Every year on Thanksgiving Day, we give thanks to God for our wonderful life. We rejoice in the fruits of the earth (with or without feathers) gathered around a table of abundance. A good thing indeed! Saint Basil the Great advised us to do this as early as the 4th century:
When you sit down to eat, pray. When you eat bread, do so thanking Him for being so generous to you. If you drink wine, be mindful of Him who has given it to you for your pleasure and as a relief in sickness. When you dress, thank Him for His kindness in providing you with clothes. When you look at the sky and the beauty of the stars, throw yourself at God’s feet and adore Him who in His wisdom has arranged things in this way. Similarly, when the sun goes down and when it rises, when you are asleep or awake, give thanks to God, who created and arranged all things for your benefit, to have you know, love and praise their Creator.
To give thanks for all the abundance of God’s gifts is a wonderful thing, but the Holy Apostle Paul announces that even more than this is necessary. He calls us to give thanks to God at all times for all things! (Ephesians 5:20). It is easy to understand what “at all times” means, but what are these “all things” that we should be thankful for?
In our Church Library we have a very nice collection of big red books called the Menaia. It is a God-inspired compendium containing the services for all the Saints from the Church Calendar, for every day of the year. One part of these services, read during the morning service, or Matins, is called the Synaxarion. The Synaxarion includes the lives of the saints celebrated in any particular calendar date. Most of the times however, this part of the service is read quite fast and falls a little under noticed in the midst of the chanting that usually happens during Matins. Not really paying attention to what we read (after all we celebrate so many saints every day!) we read mechanically the lives of the saints, that sometimes are concentrated in short phrases like these:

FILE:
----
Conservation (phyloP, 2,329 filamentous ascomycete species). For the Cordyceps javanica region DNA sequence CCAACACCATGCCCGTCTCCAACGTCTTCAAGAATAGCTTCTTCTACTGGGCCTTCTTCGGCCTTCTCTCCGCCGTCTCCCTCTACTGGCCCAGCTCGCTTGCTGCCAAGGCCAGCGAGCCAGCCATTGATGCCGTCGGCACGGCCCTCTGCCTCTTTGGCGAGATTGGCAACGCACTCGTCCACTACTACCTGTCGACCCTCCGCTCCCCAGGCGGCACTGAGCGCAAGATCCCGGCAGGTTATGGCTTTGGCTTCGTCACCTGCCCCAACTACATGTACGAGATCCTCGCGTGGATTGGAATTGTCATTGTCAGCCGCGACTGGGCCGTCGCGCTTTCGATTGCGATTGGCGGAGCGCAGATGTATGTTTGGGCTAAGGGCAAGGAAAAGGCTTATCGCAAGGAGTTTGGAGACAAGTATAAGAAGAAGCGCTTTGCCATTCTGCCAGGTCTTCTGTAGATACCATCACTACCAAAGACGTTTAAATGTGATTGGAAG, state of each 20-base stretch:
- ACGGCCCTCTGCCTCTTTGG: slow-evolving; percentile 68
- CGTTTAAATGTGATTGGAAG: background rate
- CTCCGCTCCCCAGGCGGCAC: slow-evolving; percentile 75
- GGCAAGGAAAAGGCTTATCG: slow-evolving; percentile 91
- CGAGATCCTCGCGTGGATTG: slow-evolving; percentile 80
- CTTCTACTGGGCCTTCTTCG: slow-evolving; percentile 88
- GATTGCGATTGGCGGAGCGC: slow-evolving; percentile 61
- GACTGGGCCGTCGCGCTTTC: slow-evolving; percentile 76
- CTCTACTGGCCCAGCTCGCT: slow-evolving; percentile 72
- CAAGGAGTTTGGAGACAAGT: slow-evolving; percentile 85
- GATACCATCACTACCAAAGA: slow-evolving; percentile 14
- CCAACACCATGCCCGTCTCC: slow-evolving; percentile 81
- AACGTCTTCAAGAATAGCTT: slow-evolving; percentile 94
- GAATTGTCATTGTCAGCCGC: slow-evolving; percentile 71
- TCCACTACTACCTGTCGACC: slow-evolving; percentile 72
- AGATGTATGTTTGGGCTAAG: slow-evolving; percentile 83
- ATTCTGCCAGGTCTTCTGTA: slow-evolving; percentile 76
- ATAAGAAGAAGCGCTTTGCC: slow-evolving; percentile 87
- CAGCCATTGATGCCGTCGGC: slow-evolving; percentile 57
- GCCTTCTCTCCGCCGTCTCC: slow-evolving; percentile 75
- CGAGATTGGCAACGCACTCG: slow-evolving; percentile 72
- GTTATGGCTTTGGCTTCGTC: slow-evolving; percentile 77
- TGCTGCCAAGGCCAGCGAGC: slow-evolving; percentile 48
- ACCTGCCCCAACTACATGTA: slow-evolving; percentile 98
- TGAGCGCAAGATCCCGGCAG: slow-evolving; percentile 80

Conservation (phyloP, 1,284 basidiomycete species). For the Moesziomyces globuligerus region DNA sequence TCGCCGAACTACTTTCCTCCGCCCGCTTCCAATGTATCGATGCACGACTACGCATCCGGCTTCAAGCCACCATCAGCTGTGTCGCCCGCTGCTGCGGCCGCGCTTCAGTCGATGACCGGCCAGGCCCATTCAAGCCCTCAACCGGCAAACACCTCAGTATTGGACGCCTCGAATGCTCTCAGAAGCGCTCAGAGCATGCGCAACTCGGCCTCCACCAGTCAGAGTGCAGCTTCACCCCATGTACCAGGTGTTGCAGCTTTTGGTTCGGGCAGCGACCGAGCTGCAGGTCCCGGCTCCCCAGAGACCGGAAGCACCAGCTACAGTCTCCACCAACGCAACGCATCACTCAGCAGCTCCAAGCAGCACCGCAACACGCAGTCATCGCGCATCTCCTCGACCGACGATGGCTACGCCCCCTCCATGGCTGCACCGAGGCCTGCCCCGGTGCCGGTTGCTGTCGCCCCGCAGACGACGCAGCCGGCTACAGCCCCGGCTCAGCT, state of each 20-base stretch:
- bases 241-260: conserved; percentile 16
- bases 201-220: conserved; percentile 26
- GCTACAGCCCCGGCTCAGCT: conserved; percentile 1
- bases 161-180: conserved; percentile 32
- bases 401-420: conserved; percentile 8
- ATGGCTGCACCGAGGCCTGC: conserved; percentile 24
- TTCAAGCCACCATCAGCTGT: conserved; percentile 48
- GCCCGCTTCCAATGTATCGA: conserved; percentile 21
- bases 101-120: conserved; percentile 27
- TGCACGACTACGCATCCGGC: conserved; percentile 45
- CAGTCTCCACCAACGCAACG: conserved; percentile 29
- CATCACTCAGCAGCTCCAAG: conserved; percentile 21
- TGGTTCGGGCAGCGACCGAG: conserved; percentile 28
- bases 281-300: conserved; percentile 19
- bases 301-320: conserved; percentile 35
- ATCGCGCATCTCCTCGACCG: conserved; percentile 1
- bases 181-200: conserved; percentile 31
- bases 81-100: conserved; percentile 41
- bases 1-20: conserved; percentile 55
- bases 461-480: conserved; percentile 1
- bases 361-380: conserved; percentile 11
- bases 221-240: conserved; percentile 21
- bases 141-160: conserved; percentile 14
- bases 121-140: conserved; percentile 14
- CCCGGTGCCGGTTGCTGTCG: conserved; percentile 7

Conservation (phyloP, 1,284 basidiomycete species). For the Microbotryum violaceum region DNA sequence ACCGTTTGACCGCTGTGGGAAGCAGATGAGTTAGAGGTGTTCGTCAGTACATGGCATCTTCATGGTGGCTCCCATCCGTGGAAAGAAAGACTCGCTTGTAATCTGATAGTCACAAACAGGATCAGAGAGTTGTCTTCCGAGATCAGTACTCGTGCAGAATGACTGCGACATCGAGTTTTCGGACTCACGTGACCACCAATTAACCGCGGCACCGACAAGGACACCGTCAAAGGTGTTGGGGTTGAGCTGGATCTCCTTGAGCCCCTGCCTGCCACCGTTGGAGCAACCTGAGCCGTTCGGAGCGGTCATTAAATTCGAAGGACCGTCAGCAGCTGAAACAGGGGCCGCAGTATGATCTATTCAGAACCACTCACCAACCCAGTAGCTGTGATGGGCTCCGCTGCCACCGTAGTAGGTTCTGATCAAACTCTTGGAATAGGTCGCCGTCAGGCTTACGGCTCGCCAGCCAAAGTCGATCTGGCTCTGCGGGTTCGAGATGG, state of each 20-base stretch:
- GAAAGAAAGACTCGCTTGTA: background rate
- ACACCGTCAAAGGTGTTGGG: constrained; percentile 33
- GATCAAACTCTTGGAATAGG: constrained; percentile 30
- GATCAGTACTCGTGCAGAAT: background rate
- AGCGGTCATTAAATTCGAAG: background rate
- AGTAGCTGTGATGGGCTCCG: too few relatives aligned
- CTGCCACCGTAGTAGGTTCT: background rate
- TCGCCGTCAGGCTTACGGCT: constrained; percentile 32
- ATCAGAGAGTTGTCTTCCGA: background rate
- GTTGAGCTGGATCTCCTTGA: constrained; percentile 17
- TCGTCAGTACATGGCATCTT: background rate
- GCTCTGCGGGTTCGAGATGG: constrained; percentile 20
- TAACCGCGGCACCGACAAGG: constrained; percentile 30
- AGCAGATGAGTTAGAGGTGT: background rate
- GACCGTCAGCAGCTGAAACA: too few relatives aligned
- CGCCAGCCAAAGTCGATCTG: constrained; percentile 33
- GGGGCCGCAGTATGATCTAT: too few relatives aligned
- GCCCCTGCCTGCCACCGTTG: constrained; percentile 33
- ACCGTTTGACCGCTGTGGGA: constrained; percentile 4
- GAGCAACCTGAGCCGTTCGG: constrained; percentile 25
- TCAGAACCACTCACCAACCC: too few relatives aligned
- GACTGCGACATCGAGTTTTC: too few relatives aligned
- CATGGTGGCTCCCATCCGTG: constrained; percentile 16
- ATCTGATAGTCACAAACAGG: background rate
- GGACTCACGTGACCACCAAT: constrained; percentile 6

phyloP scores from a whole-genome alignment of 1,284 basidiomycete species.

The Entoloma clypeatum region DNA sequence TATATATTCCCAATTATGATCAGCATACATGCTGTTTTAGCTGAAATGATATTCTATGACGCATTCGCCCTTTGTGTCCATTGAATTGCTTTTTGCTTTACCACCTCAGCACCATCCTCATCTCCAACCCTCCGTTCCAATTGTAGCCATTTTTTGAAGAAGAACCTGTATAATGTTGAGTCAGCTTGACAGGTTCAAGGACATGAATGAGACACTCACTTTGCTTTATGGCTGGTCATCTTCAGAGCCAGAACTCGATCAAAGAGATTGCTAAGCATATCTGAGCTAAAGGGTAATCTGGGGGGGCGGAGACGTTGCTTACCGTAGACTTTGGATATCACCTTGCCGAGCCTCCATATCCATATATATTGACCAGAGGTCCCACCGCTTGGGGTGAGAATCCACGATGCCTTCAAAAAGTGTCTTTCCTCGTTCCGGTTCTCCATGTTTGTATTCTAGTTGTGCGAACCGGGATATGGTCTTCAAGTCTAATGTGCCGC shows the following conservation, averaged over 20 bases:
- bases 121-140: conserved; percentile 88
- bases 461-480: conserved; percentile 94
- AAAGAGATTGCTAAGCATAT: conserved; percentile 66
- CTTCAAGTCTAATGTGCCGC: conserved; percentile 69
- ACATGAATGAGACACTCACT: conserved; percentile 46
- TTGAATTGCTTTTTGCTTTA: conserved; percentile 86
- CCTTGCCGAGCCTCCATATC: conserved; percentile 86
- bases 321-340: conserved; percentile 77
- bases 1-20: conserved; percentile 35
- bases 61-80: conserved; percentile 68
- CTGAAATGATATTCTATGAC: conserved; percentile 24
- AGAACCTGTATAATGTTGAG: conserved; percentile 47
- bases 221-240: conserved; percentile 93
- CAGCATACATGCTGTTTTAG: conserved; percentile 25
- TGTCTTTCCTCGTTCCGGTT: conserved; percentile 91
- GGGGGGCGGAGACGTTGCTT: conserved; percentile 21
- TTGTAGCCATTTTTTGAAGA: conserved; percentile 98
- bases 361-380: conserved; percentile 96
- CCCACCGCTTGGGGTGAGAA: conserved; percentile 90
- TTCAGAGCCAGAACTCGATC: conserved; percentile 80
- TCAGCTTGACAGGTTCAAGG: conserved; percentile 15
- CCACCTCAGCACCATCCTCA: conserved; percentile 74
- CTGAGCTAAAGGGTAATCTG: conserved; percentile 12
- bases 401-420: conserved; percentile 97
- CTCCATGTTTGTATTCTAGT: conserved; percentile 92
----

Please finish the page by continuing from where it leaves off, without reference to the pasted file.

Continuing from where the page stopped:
On this day Saint Chariton was thrown into a pit of lime and met his end. On the same day Saint Vasilissa, having fought with the wild beasts and remained unharmed, met her end. The holy Martyr Archontion met his end by starvation. The holy new martyr Poledoros, who bore his witness in New Ephesus in 1794, met his end by hanging.
This is only part of the Synaxarion for September the 3rd. In just one day we see a saint being dissolved in lime, another one fighting with wild beasts, another starved to death and another hanged; all for the simple thing of being Christians. Shall we continue? If we would actually pay attention to what we read in the Synaxaria, we would cry at every word. Why we don’t do it then? Aren’t the lives of the saints worth more than a simple and unaffected glance-over? Are these trivial things? Is it simple to die by the sword, to be burned alive, to be eaten by lions? But our hearts have grown cold, because we live lives of comfort and plenty and the sufferings of the saints, diluted by time and lack of interest, are foreign to us.
So let us ask again the question what are the “all things”? Are we supposed to give thanks only for those that give us pleasure and comfort, which make our life easier, what we generally consider to be positive? How about the trials that God allowed these martyrs to go through? Were they to give thanks even for those? Rather than us answering, let us hear the saints speak. Here is how the New Martyrs Joseph and Isaac from Georgia prayed before they were beheaded by the emir of Theodosiopolis: